How do I protect my home and assets from care costs?
- If you fail to act now, your home may have to be sold to pay for your long-term care costs.
- Your savings and investments could be wiped out.
- Any income would be assessed and used towards the cost of your care.
- Your children and grandchildren could lose their entire inheritance.
So How Do I Protect My Home From Care Costs?
Most of us worked very hard over the years to buy our own homes and build up our savings for our retirement and would like to leave a ‘little something’ for our children and grandchildren after we are gone. Unfortunately, the costs involved in moving into a care home can literally wipe out your entire savings and your home may have to be sold to pay for care fees. This could mean that your loved ones could receive very little or even nothing at all of what you originally intended them to have.
When someone enters care, they are automatically means-tested. And all your assets including your home are taken into account. Only those who have very few assets will escape the cost of care. So, what can be done? Firstly, it is important to safeguard your home and the first step is to look at the way you currently own your own home. Most people own their homes jointly, which means that on the first death, the survivor will then own 100% of the full property value. This is when your home becomes vulnerable to attack from care, simply changing the way you own your home to what is known as ‘Tenants in Common’, combined with the appropriate Trust planning will effectively ensure that your property is fully protected should either of you enter care.
When would I have to pay for care?
If you own more than the upper limit currently £23,250 which includes your property, any cash or savings, and stocks and shares, you will be expected to foot the full cost of your care fees. You will not be able to receive any financial help from your Local Council until your savings or assets have been reduced to the upper limit. If you have less than the upper limit savings or when your savings dropped to this limit, the Local Council will then assess your ability to pay based on both your capital and income. If you have assets below the lower limit currently £14,250 any contribution you may be required to make towards the cost of your care will be based solely on your income and your assets disregarded.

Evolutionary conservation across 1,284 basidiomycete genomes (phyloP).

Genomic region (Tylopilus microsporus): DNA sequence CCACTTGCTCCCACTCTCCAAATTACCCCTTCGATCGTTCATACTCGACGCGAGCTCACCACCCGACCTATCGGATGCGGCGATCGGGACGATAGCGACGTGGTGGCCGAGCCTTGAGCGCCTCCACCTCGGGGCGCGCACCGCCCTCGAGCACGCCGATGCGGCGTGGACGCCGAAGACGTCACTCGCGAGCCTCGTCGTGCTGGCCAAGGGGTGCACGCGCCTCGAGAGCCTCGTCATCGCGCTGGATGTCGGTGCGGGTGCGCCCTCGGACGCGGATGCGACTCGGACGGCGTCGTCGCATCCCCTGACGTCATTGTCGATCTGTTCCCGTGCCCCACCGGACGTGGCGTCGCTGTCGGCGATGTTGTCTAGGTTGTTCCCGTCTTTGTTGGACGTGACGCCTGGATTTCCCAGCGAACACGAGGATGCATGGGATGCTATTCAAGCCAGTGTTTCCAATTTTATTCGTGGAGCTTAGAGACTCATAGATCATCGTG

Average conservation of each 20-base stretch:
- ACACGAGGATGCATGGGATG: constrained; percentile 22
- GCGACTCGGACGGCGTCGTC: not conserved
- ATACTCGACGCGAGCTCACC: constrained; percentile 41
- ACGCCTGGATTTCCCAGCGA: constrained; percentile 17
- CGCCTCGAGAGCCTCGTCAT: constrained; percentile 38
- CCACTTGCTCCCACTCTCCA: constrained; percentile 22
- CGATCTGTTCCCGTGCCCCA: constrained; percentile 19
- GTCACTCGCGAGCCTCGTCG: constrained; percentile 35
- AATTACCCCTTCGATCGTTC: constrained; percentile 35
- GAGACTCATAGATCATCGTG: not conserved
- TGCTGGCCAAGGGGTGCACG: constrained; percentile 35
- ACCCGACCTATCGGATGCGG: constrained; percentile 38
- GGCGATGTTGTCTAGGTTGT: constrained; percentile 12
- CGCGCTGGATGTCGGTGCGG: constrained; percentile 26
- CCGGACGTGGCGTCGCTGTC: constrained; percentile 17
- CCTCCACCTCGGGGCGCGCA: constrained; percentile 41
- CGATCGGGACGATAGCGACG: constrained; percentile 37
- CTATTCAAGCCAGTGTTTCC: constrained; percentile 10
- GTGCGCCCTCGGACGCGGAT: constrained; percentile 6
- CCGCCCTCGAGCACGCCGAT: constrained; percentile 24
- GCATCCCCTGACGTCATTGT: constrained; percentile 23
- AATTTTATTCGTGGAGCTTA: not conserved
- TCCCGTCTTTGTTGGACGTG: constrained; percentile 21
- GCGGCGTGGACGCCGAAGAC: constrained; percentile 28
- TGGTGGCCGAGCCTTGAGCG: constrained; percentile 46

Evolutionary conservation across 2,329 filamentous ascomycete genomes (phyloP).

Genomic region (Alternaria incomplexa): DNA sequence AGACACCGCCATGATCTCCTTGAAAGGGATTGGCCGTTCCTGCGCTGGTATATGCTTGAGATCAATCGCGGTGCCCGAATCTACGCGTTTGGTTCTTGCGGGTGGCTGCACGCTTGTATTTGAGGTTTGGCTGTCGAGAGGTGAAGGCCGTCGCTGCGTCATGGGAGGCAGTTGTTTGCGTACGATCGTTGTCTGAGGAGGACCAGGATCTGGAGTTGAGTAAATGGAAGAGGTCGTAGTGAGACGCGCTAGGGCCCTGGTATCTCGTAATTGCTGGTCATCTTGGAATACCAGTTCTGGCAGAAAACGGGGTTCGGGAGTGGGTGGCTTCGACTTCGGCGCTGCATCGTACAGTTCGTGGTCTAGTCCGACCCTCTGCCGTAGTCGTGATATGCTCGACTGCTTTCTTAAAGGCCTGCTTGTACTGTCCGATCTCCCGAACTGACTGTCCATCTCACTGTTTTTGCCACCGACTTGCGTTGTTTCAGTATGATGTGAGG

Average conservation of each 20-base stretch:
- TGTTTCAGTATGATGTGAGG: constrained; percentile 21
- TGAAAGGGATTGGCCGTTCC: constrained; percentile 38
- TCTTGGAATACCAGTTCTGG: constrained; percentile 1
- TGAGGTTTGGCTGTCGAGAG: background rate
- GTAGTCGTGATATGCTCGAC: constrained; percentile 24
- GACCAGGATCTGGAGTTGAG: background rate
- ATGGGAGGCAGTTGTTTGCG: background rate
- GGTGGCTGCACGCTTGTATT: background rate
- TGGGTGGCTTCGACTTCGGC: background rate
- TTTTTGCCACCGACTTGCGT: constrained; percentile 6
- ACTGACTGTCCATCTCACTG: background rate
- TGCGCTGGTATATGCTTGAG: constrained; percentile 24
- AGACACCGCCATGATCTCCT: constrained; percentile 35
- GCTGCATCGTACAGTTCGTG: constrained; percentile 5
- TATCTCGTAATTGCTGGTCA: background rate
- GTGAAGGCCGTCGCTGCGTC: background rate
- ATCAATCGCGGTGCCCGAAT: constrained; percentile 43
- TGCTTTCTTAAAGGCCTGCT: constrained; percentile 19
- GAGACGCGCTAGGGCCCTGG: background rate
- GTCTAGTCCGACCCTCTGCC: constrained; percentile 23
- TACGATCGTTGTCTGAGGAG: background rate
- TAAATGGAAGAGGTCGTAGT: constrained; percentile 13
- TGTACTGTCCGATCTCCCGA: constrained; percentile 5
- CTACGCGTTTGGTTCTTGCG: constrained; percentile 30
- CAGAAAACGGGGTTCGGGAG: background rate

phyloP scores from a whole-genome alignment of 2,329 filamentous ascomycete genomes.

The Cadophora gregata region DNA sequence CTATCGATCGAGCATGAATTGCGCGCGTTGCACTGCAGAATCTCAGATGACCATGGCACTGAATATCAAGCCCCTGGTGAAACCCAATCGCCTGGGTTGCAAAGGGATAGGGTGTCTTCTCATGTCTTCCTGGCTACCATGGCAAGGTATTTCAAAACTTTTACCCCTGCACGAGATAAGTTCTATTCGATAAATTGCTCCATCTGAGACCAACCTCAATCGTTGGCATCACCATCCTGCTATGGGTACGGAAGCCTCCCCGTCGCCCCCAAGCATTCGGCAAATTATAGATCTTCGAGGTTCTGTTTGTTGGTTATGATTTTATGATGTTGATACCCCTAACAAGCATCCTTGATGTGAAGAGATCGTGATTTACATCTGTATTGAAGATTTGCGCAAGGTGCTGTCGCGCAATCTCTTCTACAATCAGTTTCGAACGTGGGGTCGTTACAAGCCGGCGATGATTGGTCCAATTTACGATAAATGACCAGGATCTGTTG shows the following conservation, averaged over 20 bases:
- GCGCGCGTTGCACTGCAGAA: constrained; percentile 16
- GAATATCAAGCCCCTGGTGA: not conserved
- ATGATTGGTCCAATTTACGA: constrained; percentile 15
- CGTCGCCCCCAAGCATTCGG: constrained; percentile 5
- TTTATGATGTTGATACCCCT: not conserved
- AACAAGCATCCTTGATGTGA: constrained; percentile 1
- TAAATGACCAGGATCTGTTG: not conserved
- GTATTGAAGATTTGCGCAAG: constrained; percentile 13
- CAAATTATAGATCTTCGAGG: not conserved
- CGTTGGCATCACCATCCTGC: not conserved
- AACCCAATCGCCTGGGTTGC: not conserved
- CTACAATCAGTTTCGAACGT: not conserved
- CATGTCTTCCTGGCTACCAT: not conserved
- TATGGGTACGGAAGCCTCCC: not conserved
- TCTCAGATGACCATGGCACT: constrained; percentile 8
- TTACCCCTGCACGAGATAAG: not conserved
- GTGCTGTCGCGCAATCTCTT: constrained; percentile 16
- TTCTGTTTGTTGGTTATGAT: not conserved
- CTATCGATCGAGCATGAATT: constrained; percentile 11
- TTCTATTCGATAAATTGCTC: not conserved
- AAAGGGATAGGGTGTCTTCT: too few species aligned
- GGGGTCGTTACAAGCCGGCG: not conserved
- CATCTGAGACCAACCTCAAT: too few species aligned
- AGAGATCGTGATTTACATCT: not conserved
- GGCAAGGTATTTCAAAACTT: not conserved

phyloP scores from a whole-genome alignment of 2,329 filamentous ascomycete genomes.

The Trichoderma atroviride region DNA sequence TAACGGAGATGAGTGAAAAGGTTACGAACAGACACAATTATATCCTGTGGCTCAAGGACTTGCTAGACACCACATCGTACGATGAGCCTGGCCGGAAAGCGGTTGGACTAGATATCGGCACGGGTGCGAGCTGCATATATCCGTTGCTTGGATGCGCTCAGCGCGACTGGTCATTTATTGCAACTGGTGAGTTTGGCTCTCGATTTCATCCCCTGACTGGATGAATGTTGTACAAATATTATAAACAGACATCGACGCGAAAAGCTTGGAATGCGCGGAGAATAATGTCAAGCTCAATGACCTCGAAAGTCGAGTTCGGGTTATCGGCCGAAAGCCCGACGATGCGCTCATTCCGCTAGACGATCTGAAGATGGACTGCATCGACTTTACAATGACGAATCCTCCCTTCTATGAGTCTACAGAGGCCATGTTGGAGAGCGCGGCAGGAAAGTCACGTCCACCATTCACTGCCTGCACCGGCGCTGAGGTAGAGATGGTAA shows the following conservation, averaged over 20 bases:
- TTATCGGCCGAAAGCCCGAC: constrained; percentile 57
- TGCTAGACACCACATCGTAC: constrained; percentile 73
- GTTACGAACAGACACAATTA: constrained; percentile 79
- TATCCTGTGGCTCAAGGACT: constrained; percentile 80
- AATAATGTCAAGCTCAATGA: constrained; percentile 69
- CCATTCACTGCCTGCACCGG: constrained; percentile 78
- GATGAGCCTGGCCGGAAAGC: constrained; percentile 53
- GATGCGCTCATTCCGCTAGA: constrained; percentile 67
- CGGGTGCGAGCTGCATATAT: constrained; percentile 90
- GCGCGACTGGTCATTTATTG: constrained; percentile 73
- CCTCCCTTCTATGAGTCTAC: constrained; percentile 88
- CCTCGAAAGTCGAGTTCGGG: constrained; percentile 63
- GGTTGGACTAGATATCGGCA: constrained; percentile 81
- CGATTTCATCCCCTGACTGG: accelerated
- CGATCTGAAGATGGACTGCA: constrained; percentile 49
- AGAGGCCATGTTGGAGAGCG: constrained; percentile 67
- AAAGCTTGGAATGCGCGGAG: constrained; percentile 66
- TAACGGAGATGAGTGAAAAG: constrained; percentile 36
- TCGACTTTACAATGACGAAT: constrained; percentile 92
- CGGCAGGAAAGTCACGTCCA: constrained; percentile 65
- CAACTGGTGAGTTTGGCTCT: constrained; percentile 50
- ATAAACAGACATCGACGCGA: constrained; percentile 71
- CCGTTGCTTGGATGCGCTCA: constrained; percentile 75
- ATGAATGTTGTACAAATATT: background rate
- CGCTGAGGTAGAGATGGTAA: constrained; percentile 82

You are most at risk of losing your home to care costs when you enter care, after owning your home jointly with a spouse or unmarried partner or civil partner and they have passed away. The full capital value of your home will have passed to you, and you will be assessed on the property’s full value along with any formerly jointly held assets, such as savings.
How can I Prevent My Home From Being sold?
The simplest way to avoid this happening is to first change the way in which your property is owned. Most people when buying a property with another person have the property set up as Joint Tenancy and whilst this may be the correct way to own a property in certain circumstances. For the vast majority of people, this is not the best way to own a property for either Care Cost issues or Inheritance Tax liabilities.
Severing the Tenancy on the property and changing the ownership to ‘Tenants in Common’, so you now each own 50% of the property, (percentages can vary depending on personal circumstances), and then by setting up mirror wills each bequeathing each other’s share of the property to either a Property Trust or Family Trust can ensure that your home is not lost to Care Costs.
On the first of you to die their share of the property is left to the Trust, whose beneficiaries will be the spouse or partner, children, grandchildren, or other named beneficiaries. Whilst the surviving partner continues to reside in the property, there are no issues, but once the survivor goes into care, this is when the property and assets will be assessed for care costs.
Once again the Council will designate a value to the survivor’s interest in the property. And once again the value will be dependent on the price that could be obtained from a willing buyer. It is highly unlikely that any outsider would be willing to purchase a property when part of it could be legally occupied by any of the beneficiaries named in the deceased person’s Trust. (Usually, his or her children or grandchildren), and so the value of the person’s share entering care will be held as being nil. After all who would buy a half share in a house?